During operating the cartridge is forced underv high pressure upwardly against the top of, or a cap member within, a casing. Collap under the pressure is prevented by the spiral screen and additionally by the presence of the jute pad and the stiff wire mesh bottom 3. The pro- 1 What I claim and desire to protect byvLet-` ters Patent is:

1. A alter cartridge comprising a, fabric Apar;r

having a pervious bottom, a foraminous semirigid spiral member within said bag, and fibrous filtering material between convolutions of said spiral member, the convolutions of said member having portions in the form of prong-like ele-v ments projecting from their faces and engaging said brous material.

2. A lter cartridge comprising a fabric bag having a pervious bottom, a wire mesh spiral member within said bag, and fibrous filtering material between convolutions of said spiral member, the convolutions of said member having por-

Referenced by
Citing PatentFiling datePublication dateApplicantTitle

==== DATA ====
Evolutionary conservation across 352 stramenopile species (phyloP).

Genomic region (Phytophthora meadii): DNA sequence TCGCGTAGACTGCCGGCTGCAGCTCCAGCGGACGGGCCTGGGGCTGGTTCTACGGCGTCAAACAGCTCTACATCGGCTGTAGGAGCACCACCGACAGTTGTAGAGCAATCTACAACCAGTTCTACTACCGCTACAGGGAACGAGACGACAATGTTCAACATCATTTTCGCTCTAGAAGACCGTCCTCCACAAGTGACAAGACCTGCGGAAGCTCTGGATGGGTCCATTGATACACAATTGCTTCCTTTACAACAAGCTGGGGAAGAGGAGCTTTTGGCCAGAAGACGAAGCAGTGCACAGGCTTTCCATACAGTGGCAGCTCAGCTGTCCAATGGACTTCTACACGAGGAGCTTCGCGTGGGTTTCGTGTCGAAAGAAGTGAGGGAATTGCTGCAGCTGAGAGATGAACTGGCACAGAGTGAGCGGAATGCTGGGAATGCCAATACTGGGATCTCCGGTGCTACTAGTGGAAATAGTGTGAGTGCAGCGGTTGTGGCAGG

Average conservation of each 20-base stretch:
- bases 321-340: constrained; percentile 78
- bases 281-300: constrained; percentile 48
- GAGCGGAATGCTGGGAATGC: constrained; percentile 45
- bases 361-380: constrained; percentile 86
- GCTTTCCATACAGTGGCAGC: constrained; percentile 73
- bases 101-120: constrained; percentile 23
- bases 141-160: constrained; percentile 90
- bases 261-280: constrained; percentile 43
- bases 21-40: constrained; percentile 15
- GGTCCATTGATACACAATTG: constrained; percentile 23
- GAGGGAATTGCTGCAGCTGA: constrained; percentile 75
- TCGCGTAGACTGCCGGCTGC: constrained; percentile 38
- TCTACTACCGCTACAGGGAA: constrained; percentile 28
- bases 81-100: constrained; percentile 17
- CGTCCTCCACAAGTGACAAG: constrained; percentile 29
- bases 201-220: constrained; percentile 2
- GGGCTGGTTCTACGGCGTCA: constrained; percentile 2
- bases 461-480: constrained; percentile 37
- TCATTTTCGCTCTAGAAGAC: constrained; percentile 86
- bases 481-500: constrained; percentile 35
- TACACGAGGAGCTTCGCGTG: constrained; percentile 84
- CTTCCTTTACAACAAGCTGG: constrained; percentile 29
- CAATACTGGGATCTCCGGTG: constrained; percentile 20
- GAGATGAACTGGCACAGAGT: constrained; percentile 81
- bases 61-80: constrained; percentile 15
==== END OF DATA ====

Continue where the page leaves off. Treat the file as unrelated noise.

US2507818 *Aug 6, 1949May 16, 1950Victor SagerOil filter
US2736433 *Feb 7, 1952Feb 28, 1956Houdaille Hershey Of Indiana IFilter cartridge and method of making the same
US2736436 *Feb 7, 1952Feb 28, 1956Houdaille Hershey Of Indiana IFilter cartridge unit and method of making the same
US2781914 *Jun 1, 1954Feb 19, 1957Gen Motors CorpSock type filters
US2829775 *Nov 23, 1954Apr 8, 1958Alfred W KrogmanFiltering and cooling structure
US2891674 *Apr 23, 1956Jun 23, 1959Deluxe Products CorpOil filter cartridge
US2951587 *May 28, 1957Sep 6, 1960Carpenter Jesse JOil filter device
US5632888 *May 11, 1995May 27, 1997Dandy Enterprises LimitedEnvironmental filter
US6010622 *Dec 2, 1997Jan 4, 2000Dandy Enterprises LimitedEnvironmental filter
US6551505Nov 29, 1999Apr 22, 2003Dandy Enterprises, LimitedEnvironmental filter
US7074326Mar 16, 2004Jul 11, 2006Silt-Saver, Inc.Curb-and-grate inlet filter
US8277646Oct 2, 2012Singleton Earl RSystem and method for temporary storm water drainage control
US8747027Nov 30, 2012Jun 10, 2014Silt-Saver, Inc.Reinforced silt retention sheet
US20040200767 *Mar 16, 2004Oct 14, 2004Singleton Earl RogerCurb-and-grate inlet filter
US20100320131 *Jun 22, 2009Dec 23, 2010Singleton Earl RTemporary storm water drainage control member
U.S. Classification210/484, 210/494.1
International ClassificationB01D27/00
Cooperative ClassificationB01D27/00
European ClassificationB01D27/00